Peter III

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Hierarchical Path: Seven Years War (Main Page) >> Personalities >> Peter III

Peter III

Emperor of Russia (1762)

born February 21, 1728, Kiel, Schleswig-Holstein (Germany)

died July 18, 1762, Ropshinskyi Castle, Russia

Description

Painting of Peter III of Russia by Alexei Antropov in 1762 - Source: Wikipedia

Karl Peter Ulrich was the only son of Karl Friedrich, Duke of Holstein-Gottorp and of Anne Petrovna, eldest surviving daughter of Peter the Great. Until his adoption by Elizabeth Petrovna, he lived at the court of Holstein.

In December 1741, Karl Peter Ulrich was adopted by his aunt, Elizabeth Petrovna, as soon as she was safely established as Empress of Russia.

On November 18 1742, Karl Peter Ulrich was received into the Orthodox Church, exchanging his original name for that of Peter Fedorovich.

On August 21 1745, by the command of his aunt, Peter married Princess Sophia Augusta Frederica of Anhalt-Zerbst, who exchanged her name for that of Catherine Aleksyeevna. Their tastes were divergent and their tempers incompatible.

On January 5 1762, Peter succeeded his aunt Elizabeth Petrovna as Peter III. His immediately proclaimed an amnesty for the statesmen arrested or exiled by Elizabeth after her accession. His foreign policy was the absolute reversal of the policy of his predecessor. At the end of February, he made pacific overtures to the almost vanquished King Frederick II of Prussia, whom he habitually alluded to as "the king my master." On May 5, Peter's enthusiastic worship of Frederick II resulted in a peace. On June 19, he even entered into an offensive and defensive alliance with Prussia whereby Peter restored to Prussia all the territory won from her by Russia during the last five years. Peter III then sent a series of menacing letters to the Court of Vienna, threatening to attack Austria unless it complied with all the demands of the King of Prussia. On July 6, Peter III ordered the Russian army to invade Denmark by way of Mecklenburg. This conflict was due to the refusal by Denmark of the terms to be submitted by Russia to a peace conference to meet at Berlin for the purpose of adjusting the differences between the two powers.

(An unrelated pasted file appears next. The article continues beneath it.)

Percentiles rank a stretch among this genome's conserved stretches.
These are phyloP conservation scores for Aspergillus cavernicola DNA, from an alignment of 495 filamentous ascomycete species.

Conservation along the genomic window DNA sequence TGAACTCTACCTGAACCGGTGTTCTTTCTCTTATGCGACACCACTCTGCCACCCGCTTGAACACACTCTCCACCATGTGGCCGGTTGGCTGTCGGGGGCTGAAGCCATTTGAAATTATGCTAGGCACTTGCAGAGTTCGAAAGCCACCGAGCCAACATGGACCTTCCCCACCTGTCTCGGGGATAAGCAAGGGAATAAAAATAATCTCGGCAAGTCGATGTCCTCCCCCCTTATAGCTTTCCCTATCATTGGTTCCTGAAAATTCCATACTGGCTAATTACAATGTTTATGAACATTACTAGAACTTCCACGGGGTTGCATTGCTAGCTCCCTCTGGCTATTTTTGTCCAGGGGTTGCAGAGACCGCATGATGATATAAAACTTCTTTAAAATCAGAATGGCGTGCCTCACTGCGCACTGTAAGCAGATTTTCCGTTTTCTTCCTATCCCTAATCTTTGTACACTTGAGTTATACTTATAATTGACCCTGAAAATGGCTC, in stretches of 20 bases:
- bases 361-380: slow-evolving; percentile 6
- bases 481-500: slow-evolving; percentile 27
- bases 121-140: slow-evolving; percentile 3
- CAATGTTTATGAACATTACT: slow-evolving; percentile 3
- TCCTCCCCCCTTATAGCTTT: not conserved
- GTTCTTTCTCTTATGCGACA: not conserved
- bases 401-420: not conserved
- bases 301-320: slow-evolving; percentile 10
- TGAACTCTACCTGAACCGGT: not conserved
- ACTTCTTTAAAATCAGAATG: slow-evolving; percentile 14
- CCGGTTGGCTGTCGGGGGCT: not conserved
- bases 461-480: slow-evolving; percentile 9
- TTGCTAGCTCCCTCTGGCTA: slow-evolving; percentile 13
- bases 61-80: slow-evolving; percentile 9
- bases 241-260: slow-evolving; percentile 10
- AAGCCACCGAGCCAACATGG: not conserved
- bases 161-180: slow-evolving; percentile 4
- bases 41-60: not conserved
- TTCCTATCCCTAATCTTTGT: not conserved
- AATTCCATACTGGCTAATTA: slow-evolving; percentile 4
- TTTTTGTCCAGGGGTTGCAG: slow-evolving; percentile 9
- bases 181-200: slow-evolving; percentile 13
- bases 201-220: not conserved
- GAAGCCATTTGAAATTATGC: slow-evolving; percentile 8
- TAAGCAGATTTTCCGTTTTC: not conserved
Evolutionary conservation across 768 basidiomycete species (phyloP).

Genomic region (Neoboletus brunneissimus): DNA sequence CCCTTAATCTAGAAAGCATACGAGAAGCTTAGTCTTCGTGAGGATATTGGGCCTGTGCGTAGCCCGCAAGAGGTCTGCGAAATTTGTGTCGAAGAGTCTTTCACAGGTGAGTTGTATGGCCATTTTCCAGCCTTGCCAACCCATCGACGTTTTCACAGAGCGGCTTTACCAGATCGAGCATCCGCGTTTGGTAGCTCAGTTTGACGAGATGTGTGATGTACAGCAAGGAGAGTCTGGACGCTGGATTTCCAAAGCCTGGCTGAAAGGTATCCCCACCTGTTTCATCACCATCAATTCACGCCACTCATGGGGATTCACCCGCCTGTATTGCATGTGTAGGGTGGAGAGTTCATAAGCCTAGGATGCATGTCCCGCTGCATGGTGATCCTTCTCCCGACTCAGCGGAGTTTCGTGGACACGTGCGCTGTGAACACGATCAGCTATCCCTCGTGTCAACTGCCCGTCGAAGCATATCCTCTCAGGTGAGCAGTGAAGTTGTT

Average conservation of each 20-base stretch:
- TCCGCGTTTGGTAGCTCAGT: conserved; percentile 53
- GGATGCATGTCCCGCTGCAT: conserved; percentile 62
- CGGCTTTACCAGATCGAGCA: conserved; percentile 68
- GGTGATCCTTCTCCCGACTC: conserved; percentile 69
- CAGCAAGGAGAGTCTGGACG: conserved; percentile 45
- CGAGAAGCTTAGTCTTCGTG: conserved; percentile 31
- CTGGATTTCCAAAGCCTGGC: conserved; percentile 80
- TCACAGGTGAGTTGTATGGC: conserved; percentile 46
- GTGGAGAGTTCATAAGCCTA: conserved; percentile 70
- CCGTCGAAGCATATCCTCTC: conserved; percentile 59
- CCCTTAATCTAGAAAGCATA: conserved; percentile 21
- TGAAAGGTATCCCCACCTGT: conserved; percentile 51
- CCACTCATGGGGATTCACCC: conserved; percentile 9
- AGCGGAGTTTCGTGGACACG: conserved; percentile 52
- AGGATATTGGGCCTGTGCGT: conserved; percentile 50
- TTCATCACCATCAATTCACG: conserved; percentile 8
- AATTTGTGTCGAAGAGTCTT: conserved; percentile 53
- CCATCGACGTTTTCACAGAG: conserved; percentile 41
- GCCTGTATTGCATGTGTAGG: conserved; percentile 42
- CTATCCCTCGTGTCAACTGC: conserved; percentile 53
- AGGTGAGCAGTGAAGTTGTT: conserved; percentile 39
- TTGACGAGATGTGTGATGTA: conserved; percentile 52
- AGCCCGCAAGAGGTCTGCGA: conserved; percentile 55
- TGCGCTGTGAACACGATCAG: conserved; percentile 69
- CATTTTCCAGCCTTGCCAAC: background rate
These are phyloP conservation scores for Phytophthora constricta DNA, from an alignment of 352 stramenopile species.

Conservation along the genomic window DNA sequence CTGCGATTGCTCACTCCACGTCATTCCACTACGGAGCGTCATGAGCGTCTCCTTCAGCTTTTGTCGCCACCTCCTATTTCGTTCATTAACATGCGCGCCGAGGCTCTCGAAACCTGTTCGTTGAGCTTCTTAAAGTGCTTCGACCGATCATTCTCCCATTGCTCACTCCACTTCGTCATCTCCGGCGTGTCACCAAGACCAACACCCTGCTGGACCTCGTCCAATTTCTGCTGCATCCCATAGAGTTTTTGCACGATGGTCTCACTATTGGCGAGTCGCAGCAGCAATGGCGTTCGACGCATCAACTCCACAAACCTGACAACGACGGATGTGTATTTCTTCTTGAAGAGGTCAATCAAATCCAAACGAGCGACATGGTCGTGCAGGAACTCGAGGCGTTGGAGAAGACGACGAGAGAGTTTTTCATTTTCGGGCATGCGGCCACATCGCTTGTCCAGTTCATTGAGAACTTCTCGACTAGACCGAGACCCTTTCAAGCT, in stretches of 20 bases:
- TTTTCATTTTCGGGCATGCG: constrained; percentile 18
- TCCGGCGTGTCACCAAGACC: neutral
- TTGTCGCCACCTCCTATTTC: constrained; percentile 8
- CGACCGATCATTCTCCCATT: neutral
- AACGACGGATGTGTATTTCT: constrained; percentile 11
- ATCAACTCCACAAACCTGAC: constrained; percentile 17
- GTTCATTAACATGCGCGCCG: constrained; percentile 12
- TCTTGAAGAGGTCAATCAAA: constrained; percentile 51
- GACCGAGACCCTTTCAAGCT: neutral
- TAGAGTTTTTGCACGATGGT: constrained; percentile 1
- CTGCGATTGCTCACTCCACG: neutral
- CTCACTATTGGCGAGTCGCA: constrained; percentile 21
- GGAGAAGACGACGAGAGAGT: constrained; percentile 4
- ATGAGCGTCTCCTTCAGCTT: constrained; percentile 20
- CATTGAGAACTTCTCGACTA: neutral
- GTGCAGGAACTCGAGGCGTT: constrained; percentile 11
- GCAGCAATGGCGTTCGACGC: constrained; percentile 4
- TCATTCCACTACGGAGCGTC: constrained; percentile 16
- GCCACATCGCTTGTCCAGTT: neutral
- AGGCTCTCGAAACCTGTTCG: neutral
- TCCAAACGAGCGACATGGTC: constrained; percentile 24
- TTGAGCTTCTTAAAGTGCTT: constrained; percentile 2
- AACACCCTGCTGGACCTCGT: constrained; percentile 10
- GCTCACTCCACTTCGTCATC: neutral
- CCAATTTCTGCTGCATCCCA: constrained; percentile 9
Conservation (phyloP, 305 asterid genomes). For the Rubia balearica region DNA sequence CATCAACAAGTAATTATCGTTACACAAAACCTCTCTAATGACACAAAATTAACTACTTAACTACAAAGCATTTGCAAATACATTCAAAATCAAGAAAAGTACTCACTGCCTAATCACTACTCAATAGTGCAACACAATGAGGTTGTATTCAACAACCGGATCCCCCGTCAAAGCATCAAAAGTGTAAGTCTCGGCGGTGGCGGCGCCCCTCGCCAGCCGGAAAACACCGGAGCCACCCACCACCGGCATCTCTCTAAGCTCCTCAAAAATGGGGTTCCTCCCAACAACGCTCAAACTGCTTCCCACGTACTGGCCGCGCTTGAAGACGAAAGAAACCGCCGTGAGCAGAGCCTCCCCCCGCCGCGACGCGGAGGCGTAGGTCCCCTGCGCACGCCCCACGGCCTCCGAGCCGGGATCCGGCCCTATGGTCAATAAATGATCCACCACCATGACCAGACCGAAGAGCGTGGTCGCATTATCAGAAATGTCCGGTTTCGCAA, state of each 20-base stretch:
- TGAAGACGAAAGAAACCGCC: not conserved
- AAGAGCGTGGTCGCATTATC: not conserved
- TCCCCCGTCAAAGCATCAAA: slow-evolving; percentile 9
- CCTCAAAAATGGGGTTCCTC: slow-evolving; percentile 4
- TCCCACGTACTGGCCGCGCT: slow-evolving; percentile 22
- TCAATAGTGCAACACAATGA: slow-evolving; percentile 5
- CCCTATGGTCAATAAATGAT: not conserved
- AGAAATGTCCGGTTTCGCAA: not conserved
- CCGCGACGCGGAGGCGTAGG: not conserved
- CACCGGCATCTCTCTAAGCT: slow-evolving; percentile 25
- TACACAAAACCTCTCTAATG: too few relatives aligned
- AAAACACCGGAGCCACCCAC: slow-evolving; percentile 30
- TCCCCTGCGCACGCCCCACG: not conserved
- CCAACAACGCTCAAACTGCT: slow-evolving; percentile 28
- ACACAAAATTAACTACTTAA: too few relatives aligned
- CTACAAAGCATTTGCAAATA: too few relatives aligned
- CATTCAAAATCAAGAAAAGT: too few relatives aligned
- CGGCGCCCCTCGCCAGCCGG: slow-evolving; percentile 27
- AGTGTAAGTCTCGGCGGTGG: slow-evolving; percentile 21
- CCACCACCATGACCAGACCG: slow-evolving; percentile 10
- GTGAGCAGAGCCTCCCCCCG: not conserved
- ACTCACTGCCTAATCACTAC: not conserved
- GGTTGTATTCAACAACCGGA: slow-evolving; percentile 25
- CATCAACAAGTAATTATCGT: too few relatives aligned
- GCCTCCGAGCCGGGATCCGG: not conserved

Meanwhile, Peter III paid off all the debts that his wife Catherine had contracted as soon as he acceded to the throne. On her birthday, in April, he made her a present of large domains though he had already readjusted her establishment on a truly imperial scale. Meanwhile Peter III had a liaison with Countess Elizabeth Vorontsova who was invited to the Winter Palace. Catherine accepted it as a matter of course. She had her own love affair with the young guardsman, Gregory Orlov. However, Catherine soon resolved to snatch the reins of government from the hands of Peter III.

On July 9 1762, Catherine led a coup d'état against Peter III. Immediately after his surrender, Peter was removed to Ropshinskyi Castle. Catherine then sent messengers to stop the advance of the Russian army against Denmark. When these messengers finally reached their destination, the opposing forces were almost within touch of each other.

Peter was kept prisoner at Ropshinskyi Castle from July 9 to July 18. At first Catherine and her counselors could not make up their minds what to do with "the former emperor". They initially considered imprisoning him for life in the Fortress of Schlüsselburg or repatriating him to Holstein. However, these alternatives were both considered as too dangerous. The Orlovs had even stronger motives than Catherine herself for suppressing the ex-emperor. With the elimination of Peter, Gregory Orlov could aspire to marry Catherine, thus becoming emperor. Finally, on the afternoon of July 18, Peter III, along with his consort's connivance, was murdered at Ropshinskyi Castle by Alexius Orlov, Theodore Baryatinski and several others.

References

Encyclopedia Britannica, "Peter II of Russia", 1911

St. Petersburg Times

Wikipedia, Peter III of Russia